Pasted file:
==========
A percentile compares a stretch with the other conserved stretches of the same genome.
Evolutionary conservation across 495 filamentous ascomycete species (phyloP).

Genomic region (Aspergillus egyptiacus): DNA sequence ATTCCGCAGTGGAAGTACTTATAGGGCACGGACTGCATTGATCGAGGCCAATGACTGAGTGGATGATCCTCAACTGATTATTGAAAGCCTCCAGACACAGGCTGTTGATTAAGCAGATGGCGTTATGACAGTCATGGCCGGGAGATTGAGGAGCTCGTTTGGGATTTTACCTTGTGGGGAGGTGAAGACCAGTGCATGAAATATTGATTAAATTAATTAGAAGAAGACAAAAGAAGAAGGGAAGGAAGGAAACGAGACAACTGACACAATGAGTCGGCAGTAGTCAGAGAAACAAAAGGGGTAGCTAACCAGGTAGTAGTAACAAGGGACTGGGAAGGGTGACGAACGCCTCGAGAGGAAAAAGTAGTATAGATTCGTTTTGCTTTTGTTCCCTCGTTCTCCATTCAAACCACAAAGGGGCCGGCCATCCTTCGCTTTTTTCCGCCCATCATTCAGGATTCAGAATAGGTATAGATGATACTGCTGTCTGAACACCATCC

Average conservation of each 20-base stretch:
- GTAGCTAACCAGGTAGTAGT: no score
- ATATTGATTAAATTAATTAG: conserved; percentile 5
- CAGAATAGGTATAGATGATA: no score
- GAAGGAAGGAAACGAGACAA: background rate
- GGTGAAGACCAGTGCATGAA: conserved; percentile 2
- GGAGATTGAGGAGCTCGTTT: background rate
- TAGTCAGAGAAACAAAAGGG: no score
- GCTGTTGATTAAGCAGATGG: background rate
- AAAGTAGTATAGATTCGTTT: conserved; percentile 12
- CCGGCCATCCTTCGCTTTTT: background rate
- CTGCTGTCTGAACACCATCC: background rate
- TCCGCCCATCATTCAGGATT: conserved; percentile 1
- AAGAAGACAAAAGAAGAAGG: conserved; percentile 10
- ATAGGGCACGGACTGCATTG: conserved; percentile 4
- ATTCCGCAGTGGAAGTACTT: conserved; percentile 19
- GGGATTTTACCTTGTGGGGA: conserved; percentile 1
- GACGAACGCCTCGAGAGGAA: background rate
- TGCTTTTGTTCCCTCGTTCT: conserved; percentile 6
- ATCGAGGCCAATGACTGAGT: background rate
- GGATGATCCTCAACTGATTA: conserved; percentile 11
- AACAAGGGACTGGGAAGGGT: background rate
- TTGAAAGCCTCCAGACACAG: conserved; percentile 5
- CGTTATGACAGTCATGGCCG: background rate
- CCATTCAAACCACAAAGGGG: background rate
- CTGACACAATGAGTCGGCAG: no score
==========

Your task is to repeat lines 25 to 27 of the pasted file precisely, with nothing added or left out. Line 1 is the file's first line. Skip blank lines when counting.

- AACAAGGGACTGGGAAGGGT: background rate
- TTGAAAGCCTCCAGACACAG: conserved; percentile 5
- CGTTATGACAGTCATGGCCG: background rate